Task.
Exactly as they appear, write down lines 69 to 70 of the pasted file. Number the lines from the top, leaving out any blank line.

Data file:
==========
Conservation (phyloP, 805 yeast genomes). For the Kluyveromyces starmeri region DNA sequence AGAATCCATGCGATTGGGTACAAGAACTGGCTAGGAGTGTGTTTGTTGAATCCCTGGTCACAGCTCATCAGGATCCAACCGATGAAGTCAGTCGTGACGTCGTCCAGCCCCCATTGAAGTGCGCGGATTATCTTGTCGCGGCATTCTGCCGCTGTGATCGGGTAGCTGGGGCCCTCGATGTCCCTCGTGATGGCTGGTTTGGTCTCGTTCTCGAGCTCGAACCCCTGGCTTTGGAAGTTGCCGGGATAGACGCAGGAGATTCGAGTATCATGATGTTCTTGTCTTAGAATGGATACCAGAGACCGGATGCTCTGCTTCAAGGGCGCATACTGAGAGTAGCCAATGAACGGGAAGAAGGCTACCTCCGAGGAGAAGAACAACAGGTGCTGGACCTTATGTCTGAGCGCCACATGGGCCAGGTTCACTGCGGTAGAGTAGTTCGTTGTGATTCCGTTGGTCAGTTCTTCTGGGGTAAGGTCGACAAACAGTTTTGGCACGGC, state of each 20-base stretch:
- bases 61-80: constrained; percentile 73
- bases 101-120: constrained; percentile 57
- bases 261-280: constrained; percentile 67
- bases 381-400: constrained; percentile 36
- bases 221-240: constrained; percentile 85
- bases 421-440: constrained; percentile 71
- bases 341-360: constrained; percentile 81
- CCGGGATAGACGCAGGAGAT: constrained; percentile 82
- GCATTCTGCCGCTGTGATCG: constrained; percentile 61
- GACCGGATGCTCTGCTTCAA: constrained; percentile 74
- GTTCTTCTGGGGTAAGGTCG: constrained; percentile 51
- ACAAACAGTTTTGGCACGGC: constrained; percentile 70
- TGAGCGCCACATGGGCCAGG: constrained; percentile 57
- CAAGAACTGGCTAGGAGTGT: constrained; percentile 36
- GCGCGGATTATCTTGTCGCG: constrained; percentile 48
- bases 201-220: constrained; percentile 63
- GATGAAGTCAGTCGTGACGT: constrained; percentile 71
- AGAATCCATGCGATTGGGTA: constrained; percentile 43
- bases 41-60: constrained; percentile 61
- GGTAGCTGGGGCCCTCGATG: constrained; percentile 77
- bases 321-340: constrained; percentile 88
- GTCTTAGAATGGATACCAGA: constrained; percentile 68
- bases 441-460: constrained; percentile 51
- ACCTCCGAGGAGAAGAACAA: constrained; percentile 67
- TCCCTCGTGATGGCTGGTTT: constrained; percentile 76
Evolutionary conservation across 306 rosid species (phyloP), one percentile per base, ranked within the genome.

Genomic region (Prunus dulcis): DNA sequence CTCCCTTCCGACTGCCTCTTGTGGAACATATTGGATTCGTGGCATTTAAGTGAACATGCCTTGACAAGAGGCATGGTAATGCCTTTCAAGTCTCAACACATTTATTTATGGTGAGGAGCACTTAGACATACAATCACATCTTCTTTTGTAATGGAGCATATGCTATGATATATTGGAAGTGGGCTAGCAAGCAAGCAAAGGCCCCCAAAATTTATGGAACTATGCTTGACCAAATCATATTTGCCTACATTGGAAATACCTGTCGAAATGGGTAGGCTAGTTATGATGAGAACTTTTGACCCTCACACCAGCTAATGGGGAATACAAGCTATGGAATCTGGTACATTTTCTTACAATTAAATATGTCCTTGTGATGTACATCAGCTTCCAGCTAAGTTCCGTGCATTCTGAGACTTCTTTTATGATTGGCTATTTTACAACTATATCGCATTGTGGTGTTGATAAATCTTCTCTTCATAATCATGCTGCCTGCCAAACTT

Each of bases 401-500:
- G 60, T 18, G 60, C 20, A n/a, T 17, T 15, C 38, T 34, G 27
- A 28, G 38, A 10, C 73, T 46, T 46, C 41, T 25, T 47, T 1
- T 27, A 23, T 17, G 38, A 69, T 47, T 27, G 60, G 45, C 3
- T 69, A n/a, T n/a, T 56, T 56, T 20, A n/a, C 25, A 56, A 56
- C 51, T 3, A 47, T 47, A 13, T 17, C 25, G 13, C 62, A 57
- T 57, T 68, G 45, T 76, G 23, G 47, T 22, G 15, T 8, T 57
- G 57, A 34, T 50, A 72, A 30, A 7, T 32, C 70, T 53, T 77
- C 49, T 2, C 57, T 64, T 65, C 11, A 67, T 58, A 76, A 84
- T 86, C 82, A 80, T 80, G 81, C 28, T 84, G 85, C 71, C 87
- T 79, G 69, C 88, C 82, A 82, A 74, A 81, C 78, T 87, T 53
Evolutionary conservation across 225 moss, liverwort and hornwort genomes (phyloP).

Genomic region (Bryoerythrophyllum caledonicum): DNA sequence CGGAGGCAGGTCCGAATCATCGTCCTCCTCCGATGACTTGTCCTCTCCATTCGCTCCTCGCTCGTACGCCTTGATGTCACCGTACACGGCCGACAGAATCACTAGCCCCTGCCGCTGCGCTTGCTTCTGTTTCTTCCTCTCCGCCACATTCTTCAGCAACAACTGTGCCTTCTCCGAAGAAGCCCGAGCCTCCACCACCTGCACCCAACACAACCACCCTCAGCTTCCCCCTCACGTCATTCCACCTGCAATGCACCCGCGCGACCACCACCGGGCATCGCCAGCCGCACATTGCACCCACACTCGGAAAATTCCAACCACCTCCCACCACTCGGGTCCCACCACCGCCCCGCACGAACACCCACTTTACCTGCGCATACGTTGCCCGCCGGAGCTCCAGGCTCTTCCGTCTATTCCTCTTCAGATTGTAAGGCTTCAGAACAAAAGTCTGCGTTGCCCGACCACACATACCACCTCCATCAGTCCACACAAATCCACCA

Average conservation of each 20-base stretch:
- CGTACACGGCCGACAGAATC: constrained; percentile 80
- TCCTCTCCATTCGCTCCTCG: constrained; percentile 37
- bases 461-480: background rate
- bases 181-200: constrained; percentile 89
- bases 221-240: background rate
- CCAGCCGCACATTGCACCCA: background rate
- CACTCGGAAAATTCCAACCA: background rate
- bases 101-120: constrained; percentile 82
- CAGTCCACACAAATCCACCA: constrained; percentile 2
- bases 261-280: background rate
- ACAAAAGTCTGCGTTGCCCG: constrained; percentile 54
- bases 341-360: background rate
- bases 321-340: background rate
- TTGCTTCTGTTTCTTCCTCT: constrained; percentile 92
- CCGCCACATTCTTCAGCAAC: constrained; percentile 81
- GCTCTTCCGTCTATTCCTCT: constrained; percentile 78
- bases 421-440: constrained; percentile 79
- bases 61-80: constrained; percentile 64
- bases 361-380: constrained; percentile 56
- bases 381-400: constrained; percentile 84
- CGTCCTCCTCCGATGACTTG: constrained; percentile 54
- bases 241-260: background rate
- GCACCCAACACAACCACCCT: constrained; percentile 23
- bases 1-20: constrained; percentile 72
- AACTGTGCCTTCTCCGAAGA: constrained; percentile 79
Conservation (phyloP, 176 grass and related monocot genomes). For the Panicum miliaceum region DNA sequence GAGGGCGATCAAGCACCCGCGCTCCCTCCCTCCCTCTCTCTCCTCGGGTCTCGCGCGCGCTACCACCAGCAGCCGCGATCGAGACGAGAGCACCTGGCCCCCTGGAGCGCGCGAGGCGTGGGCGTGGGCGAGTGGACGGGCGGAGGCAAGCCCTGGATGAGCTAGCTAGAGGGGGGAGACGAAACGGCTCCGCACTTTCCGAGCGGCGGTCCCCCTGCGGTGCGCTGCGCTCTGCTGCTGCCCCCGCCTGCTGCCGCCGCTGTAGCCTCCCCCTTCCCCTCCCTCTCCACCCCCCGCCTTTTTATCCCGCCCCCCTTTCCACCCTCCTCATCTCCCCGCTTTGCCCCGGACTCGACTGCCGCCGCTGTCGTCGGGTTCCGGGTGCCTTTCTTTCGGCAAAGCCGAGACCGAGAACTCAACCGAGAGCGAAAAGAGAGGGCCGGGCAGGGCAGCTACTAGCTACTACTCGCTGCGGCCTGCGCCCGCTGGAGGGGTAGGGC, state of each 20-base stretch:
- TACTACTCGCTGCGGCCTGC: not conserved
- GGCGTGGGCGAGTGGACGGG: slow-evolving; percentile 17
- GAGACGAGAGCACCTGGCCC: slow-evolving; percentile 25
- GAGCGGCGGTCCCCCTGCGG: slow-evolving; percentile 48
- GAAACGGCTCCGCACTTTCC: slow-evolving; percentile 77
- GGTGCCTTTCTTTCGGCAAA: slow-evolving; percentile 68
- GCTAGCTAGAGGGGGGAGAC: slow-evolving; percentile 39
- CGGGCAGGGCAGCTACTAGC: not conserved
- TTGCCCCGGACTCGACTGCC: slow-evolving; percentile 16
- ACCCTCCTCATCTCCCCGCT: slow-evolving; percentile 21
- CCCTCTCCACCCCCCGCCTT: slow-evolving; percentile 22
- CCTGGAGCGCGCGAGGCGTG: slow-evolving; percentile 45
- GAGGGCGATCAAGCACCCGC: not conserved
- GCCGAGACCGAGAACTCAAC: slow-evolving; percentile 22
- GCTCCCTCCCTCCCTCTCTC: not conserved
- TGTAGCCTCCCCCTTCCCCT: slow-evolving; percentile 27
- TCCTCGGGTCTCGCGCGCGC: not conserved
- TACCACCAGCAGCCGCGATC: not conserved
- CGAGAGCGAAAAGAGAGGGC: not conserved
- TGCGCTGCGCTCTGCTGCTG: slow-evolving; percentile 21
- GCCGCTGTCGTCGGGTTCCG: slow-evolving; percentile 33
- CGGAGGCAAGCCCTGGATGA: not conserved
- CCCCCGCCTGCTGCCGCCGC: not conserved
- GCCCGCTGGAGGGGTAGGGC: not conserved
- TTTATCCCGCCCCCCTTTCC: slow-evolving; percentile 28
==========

- TACTACTCGCTGCGGCCTGC: not conserved
- GGCGTGGGCGAGTGGACGGG: slow-evolving; percentile 17